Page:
Leather is remarkable stuff – that’s why we love it and work with it. Good-quality leather learns and changes over time, shapes itself around your habits, and acquires more character the more you do with it. Bill Amberg products are made from a range of leathers, including vegetable-tanned leather that, with a little looking after, will develop a beautifully lustrous patina as they age.

You can find out more about how leather is made and manipulated on our sister site, the Bill Amberg Studio.

Here are a few tips on caring for your Bill Amberg leather products. Follow these and, after a while, they won’t look pristine any more – they’ll look even better.

Vegetable tanning

Vegetable tanning is the oldest method of turning animal hide into usable material. The process uses the natural tannins present in tree bark to change the protein structure of the skin, making it stronger, more durable and immune to decay.

Of all the tanning methods used today, vegetable tanning is the slowest, trickiest to manage and most unpredictable. The results, however, are more than worth the time and effort. Vegetable tanning produces strong, supple leathers that are a pleasure to craft, include natural variations that give them character, and which patinate wonderfully as they age.

At Bill Amberg, we’ve been working with traditional tanneries in England and Europe for nearly three decades, personally selecting the finest leathers for our team of craftsmen to work with. Each of the bags and accessories that they become is therefore – thanks to vegetable tanning – completely unique.

Some of the leathers we use have a surface finish to protect them, others have oil impregnated in the skin during tanning to create a soft, waxy feel throughout the hide.

Water protection

Some of the leathers we use undergo a spot treatment to make them water resistant, so everyday splashes, spills and showers should be no problem. However, if the material becomes soaked for any reason, be sure not to dry it artificially, as this will damage the leather’s chemical structure and lead to shrinkage and hardening. Allow leather to dry at room temperature, slowly and naturally, and it should return to its former glory soon enough.


When people are out in the sun too long, their skin needs moisturising to stop it drying and cracking. Leather is similar. If your product starts to feel dry and brittle, it will need feeding to reintroduce moisture into the fibres of the skin. Two or three light applications of a neutral leather cream (such as Meltonian) to the whole surface of the leather should do the trick. If your leather is already soft and malleable, don’t bother – overfeeding can cause it to soften, sag and lose shape.


A polish now and then will help keep your leather lustrous. Use a soft cloth and buff the surface very gently to maintain its sheen and remove any ‘bloom’ Be careful not to be too vigorous; your leather won’t react well to excessive heat or friction.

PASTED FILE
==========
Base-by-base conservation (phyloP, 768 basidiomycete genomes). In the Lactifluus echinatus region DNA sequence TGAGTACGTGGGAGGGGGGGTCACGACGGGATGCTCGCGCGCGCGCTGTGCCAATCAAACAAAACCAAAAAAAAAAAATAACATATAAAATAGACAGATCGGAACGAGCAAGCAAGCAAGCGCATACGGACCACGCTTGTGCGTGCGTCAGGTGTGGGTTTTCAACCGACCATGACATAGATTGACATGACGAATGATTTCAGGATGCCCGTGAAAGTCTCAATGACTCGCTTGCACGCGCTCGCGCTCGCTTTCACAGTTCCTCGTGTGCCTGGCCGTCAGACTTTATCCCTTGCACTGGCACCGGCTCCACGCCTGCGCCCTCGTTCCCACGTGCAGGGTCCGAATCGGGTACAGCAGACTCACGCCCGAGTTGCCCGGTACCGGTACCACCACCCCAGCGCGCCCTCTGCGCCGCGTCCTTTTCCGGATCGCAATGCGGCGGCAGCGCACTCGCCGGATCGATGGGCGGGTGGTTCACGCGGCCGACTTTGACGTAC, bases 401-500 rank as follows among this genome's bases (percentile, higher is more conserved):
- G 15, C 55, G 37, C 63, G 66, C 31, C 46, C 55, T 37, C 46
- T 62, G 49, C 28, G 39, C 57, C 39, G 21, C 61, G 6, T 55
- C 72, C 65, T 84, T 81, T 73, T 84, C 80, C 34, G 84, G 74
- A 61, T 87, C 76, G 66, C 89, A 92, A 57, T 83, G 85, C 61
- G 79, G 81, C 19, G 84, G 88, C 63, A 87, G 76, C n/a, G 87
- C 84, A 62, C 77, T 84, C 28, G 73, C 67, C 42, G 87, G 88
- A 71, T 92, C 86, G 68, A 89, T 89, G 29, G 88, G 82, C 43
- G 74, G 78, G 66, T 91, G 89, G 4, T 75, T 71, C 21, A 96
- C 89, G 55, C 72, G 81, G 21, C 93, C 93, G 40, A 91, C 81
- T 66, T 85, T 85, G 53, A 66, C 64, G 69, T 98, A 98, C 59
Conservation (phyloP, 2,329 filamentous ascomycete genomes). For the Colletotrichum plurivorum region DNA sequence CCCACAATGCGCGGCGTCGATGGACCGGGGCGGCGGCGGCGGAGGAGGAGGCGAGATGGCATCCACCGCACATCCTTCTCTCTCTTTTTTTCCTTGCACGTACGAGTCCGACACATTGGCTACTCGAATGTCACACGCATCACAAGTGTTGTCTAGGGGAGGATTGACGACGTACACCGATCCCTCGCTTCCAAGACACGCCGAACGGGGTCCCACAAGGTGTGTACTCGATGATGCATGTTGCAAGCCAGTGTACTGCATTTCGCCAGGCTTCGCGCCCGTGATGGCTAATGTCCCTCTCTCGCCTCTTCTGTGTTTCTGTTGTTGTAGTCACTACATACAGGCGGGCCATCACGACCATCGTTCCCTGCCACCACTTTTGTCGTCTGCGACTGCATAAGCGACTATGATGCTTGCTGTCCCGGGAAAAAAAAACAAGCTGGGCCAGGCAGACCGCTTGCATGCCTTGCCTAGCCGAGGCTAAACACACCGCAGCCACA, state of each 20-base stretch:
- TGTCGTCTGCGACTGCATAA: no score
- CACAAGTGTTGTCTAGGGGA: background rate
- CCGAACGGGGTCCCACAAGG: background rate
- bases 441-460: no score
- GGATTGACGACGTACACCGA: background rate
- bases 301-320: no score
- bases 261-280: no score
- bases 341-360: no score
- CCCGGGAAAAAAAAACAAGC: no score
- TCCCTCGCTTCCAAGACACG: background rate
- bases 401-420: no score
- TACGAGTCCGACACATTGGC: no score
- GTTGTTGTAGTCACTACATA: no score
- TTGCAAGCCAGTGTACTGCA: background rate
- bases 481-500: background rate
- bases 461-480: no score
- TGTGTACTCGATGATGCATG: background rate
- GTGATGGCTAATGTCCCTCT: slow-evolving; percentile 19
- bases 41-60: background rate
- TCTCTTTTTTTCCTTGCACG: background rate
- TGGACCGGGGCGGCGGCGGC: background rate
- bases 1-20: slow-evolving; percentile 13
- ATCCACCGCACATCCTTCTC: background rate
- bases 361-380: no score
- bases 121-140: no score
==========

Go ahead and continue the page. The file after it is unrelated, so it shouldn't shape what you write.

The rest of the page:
If your leather gets dirty, wipe it lightly with a dry cloth. If that doesn’t do the trick, a slightly damp cloth should get rid of most dirt, but if it doesn’t the nuclear option is a dab of very, very mild hand soap on a soft cloth. Anything stronger, such as saddle soap or a vigorous cleaning agent, is likely to dry out the surface and damage the leather. If you’re at all concerned, please get in touch with us and we’ll be happy to put your product through a maintenance programme that will leave it looking beautiful.


If you store your leather for any length of time, whether in a cupboard or a plastic bag, you might notice a faint white powdery coating has appeared on the surface. Refrain from panic; ‘bloom’ like this is an entirely normal sign of  a good-quality, oil-dressed skin and is nothing a quite dry polish won’t fix.  Rub the surface gentle with a soft cloth or a clean new shoebrush and the  bloom should be reabsorbed back into the skin


One of the most wonderful things about leather is what happens to it as it ages. Vegetable-tanned leathers, like those used to make Bill Amberg’s bags, will develop a patina over time and use. A soft lustre will appear in places that are most frequently handled and parts of the surface may darken in colour as natural oils are absorbed into the skin. Bags may grow accustomed to the shape of the things you carry in them and straps will become more comfortable in the positions you wear them in most often. In this way, the leather starts to show the story of its life and its owner on its surface – we believe that’s one of the most wonderful things about it.

Colour transfer

Although we try to ensure that the materials we use aren’t susceptible to colour rub, it’s possible that some colour transfer may occur when the leather brushes against pale or abrasive clothing. This is the result of disturbing the wax on the surface of the leather rather than a permanent dye stain, and is easily removable in a normal wash.

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